Ruth Asawa, Untitled (study of triangles), black and purple ink on tracing paper, 1946-1949.
Excerpt from my visual-material analysis:
“At first glance, Untitled (Study of Triangles) appears like a sea of geometric objects. Each triangular organism follows closely after another, swimming vertically across the paper in upstream and downstream motions. However upon closer observations, it is clear that these triangles are merely illusions created by individual, fine, crisp lines. Ultimately, Asawa draws these continuous vertical marks not as geometric shapes, but as merely zigzag lines. By positioning the elongated zigzag lines in a precise manner next to each other, they come together creating a pattern of angular silhouettes. The entire composition is formed by this relationship between lines and suggested shapes.
Nonetheless, although this relationship allows the connection of individual lines to form a collective whole, it also creates two different visual experiences. One perspective is a composition consists entirely of lines, while the other is one of triangular shapes. As the viewer alternates his or her focus between lines and shapes, the visual experience also vacillates between one dimensional lines and two dimensional shapes. The result is a spatial movement caused by the visual transformation of lines into shapes and shapes back into lines. It is an oscillation between the one dimensional and two dimensional worlds. This phenomenon is made especially apparent with the purple line. The only marking throughout the entire drawing that is done with purple ink is the vertical zigzag line in the middle. Although it runs weakly from one end to another, its difference in color powerfully de-contextualizes the existence of lines from a sea of triangular shapes. Yet simultaneously, this purple line also exists as part of the collective whole. It is a building structure for shapes. Hence, the new linear sensitivity expedites the transition and movement between the two dimensions, producing in a spatial flexibility.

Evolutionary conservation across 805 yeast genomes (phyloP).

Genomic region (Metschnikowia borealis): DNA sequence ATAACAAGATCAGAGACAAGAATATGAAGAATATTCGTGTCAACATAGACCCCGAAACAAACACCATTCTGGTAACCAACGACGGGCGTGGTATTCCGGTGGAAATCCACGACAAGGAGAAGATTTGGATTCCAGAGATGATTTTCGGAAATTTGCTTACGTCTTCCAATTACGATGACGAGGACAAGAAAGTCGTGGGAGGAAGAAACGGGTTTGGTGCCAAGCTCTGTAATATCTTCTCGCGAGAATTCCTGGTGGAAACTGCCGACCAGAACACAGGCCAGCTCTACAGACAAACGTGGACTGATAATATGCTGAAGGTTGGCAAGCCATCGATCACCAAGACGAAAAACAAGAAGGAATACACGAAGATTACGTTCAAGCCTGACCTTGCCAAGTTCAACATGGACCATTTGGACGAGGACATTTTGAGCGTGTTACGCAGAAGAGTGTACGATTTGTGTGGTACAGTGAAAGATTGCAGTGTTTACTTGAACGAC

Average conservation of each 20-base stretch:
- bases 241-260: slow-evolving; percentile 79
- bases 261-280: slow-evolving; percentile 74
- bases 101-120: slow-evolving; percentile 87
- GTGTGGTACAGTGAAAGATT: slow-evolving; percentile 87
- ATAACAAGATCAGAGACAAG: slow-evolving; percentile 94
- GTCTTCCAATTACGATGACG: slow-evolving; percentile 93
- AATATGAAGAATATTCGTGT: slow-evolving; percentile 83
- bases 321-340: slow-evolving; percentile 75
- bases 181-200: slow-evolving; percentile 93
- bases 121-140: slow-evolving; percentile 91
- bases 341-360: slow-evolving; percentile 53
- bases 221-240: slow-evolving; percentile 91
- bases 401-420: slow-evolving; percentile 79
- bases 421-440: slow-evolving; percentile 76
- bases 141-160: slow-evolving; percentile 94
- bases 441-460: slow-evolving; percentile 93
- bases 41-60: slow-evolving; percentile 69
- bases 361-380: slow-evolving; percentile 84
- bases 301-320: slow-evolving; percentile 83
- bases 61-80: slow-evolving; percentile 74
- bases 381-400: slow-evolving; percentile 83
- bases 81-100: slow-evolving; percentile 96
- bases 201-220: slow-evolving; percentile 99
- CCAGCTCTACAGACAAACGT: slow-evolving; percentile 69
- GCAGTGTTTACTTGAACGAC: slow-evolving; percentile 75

Additionally, the ambiguous figure-ground relationship also plays an important role in developing the visual motion within Untitled (Study of Triangles). Of the many concepts Asawa studied with Josef Albers at Black Mountain College, the principle of figure-background is most evident in this drawing. Figure-background perception is one’s ability to “separate an object from its surrounding visual field” (“figure-background perception”). Hence, the figure is the object on which one’s attention is focused, while the background is mentally blurred. Usually there exists a distinct outline between figure and background (Wenger 41). In the case of a dominant figure-background relationship, the figure is “distinctly outlined against” the background. However, if the figure and background compete for focus, the line no longer functions as a visual cue for figure identification. Rather, it becomes a means through which the two images exchange places. The figure becomes the background, the background becomes the focus, and back again. There is a perpetual visual motion between the two perspectives depending on the focus of the eye. In Untitled (Study of Triangles), Asawa presumably first draws the vertical zigzag outlines, and then proceeds to alternatively fill certain rows of triangular shapes with black ink. However, the transparent whiteness of the tracing paper between the black rows becomes a color and forms additional rows. Depending on the visual focus, sometimes the black triangular shapes are the figures while the white ones fade into the background, and at other times, vice versa. Similar to the movement between lines and shapes, black and white perspectives also creates a visual and spatial motion. In this situation, the interaction between the two views creates a movement between two dimension and three dimension, resulting in an optical illusion”